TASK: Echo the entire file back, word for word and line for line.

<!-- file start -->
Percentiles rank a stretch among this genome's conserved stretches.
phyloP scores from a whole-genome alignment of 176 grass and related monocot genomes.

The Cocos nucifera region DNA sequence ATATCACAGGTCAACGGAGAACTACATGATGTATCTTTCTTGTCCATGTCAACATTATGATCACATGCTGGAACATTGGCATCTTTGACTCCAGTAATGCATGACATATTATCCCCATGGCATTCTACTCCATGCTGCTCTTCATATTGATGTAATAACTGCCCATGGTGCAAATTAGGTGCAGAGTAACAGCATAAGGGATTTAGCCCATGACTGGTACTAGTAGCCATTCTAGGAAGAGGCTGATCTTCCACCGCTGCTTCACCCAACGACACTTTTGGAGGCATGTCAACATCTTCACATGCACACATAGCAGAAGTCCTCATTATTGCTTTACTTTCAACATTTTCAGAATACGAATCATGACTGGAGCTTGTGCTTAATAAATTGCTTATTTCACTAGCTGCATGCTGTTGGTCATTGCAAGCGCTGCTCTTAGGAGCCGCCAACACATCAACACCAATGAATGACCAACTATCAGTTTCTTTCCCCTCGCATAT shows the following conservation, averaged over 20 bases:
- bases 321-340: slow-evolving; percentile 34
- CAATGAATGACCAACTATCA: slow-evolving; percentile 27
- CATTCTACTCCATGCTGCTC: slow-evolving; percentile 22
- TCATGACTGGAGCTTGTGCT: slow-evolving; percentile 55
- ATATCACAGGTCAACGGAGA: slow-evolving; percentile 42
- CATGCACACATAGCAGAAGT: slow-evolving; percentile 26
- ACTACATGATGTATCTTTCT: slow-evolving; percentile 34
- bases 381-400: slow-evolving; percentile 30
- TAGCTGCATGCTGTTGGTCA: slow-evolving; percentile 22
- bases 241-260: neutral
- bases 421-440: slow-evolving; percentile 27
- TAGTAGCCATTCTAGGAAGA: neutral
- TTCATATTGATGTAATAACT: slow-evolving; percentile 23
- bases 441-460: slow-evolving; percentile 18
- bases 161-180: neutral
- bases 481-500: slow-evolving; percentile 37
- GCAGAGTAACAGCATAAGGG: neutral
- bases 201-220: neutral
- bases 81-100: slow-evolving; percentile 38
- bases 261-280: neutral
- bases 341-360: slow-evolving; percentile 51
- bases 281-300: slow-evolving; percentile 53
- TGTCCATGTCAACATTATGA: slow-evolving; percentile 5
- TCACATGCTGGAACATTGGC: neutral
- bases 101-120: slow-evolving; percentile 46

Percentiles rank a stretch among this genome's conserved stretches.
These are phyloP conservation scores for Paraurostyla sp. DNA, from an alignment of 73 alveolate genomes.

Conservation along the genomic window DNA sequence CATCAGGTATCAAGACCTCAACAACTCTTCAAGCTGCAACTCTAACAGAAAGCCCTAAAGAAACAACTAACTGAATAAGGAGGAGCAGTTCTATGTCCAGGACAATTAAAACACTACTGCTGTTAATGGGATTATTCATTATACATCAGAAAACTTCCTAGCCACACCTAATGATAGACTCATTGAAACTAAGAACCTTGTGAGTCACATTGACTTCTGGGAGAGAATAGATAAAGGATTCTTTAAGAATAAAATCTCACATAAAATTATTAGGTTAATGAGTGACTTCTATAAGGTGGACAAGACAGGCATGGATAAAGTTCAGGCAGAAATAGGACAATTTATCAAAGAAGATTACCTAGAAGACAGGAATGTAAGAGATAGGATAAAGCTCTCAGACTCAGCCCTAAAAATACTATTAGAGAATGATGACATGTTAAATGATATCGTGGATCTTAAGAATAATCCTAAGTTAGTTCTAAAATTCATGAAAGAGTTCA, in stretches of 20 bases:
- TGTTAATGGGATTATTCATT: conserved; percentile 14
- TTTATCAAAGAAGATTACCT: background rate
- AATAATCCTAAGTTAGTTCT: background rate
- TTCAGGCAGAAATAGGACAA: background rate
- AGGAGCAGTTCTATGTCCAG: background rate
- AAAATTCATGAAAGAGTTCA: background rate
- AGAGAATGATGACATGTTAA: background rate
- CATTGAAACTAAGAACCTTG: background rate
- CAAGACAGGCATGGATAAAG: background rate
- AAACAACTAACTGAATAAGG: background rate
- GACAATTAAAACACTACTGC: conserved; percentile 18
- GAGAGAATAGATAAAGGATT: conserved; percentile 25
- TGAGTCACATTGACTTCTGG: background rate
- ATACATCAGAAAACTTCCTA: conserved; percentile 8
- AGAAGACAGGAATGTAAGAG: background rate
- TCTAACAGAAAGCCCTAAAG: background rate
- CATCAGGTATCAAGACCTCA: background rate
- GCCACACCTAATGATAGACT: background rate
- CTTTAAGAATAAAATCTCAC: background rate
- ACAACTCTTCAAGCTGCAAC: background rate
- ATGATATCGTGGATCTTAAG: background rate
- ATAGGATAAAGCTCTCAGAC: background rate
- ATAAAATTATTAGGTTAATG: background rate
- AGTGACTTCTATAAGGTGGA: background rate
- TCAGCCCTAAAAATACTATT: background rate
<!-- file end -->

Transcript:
Percentiles rank a stretch among this genome's conserved stretches.
phyloP scores from a whole-genome alignment of 176 grass and related monocot genomes.

The Cocos nucifera region DNA sequence ATATCACAGGTCAACGGAGAACTACATGATGTATCTTTCTTGTCCATGTCAACATTATGATCACATGCTGGAACATTGGCATCTTTGACTCCAGTAATGCATGACATATTATCCCCATGGCATTCTACTCCATGCTGCTCTTCATATTGATGTAATAACTGCCCATGGTGCAAATTAGGTGCAGAGTAACAGCATAAGGGATTTAGCCCATGACTGGTACTAGTAGCCATTCTAGGAAGAGGCTGATCTTCCACCGCTGCTTCACCCAACGACACTTTTGGAGGCATGTCAACATCTTCACATGCACACATAGCAGAAGTCCTCATTATTGCTTTACTTTCAACATTTTCAGAATACGAATCATGACTGGAGCTTGTGCTTAATAAATTGCTTATTTCACTAGCTGCATGCTGTTGGTCATTGCAAGCGCTGCTCTTAGGAGCCGCCAACACATCAACACCAATGAATGACCAACTATCAGTTTCTTTCCCCTCGCATAT shows the following conservation, averaged over 20 bases:
- bases 321-340: slow-evolving; percentile 34
- CAATGAATGACCAACTATCA: slow-evolving; percentile 27
- CATTCTACTCCATGCTGCTC: slow-evolving; percentile 22
- TCATGACTGGAGCTTGTGCT: slow-evolving; percentile 55
- ATATCACAGGTCAACGGAGA: slow-evolving; percentile 42
- CATGCACACATAGCAGAAGT: slow-evolving; percentile 26
- ACTACATGATGTATCTTTCT: slow-evolving; percentile 34
- bases 381-400: slow-evolving; percentile 30
- TAGCTGCATGCTGTTGGTCA: slow-evolving; percentile 22
- bases 241-260: neutral
- bases 421-440: slow-evolving; percentile 27
- TAGTAGCCATTCTAGGAAGA: neutral
- TTCATATTGATGTAATAACT: slow-evolving; percentile 23
- bases 441-460: slow-evolving; percentile 18
- bases 161-180: neutral
- bases 481-500: slow-evolving; percentile 37
- GCAGAGTAACAGCATAAGGG: neutral
- bases 201-220: neutral
- bases 81-100: slow-evolving; percentile 38
- bases 261-280: neutral
- bases 341-360: slow-evolving; percentile 51
- bases 281-300: slow-evolving; percentile 53
- TGTCCATGTCAACATTATGA: slow-evolving; percentile 5
- TCACATGCTGGAACATTGGC: neutral
- bases 101-120: slow-evolving; percentile 46

Percentiles rank a stretch among this genome's conserved stretches.
These are phyloP conservation scores for Paraurostyla sp. DNA, from an alignment of 73 alveolate genomes.

Conservation along the genomic window DNA sequence CATCAGGTATCAAGACCTCAACAACTCTTCAAGCTGCAACTCTAACAGAAAGCCCTAAAGAAACAACTAACTGAATAAGGAGGAGCAGTTCTATGTCCAGGACAATTAAAACACTACTGCTGTTAATGGGATTATTCATTATACATCAGAAAACTTCCTAGCCACACCTAATGATAGACTCATTGAAACTAAGAACCTTGTGAGTCACATTGACTTCTGGGAGAGAATAGATAAAGGATTCTTTAAGAATAAAATCTCACATAAAATTATTAGGTTAATGAGTGACTTCTATAAGGTGGACAAGACAGGCATGGATAAAGTTCAGGCAGAAATAGGACAATTTATCAAAGAAGATTACCTAGAAGACAGGAATGTAAGAGATAGGATAAAGCTCTCAGACTCAGCCCTAAAAATACTATTAGAGAATGATGACATGTTAAATGATATCGTGGATCTTAAGAATAATCCTAAGTTAGTTCTAAAATTCATGAAAGAGTTCA, in stretches of 20 bases:
- TGTTAATGGGATTATTCATT: conserved; percentile 14
- TTTATCAAAGAAGATTACCT: background rate
- AATAATCCTAAGTTAGTTCT: background rate
- TTCAGGCAGAAATAGGACAA: background rate
- AGGAGCAGTTCTATGTCCAG: background rate
- AAAATTCATGAAAGAGTTCA: background rate
- AGAGAATGATGACATGTTAA: background rate
- CATTGAAACTAAGAACCTTG: background rate
- CAAGACAGGCATGGATAAAG: background rate
- AAACAACTAACTGAATAAGG: background rate
- GACAATTAAAACACTACTGC: conserved; percentile 18
- GAGAGAATAGATAAAGGATT: conserved; percentile 25
- TGAGTCACATTGACTTCTGG: background rate
- ATACATCAGAAAACTTCCTA: conserved; percentile 8
- AGAAGACAGGAATGTAAGAG: background rate
- TCTAACAGAAAGCCCTAAAG: background rate
- CATCAGGTATCAAGACCTCA: background rate
- GCCACACCTAATGATAGACT: background rate
- CTTTAAGAATAAAATCTCAC: background rate
- ACAACTCTTCAAGCTGCAAC: background rate
- ATGATATCGTGGATCTTAAG: background rate
- ATAGGATAAAGCTCTCAGAC: background rate
- ATAAAATTATTAGGTTAATG: background rate
- AGTGACTTCTATAAGGTGGA: background rate
- TCAGCCCTAAAAATACTATT: background rate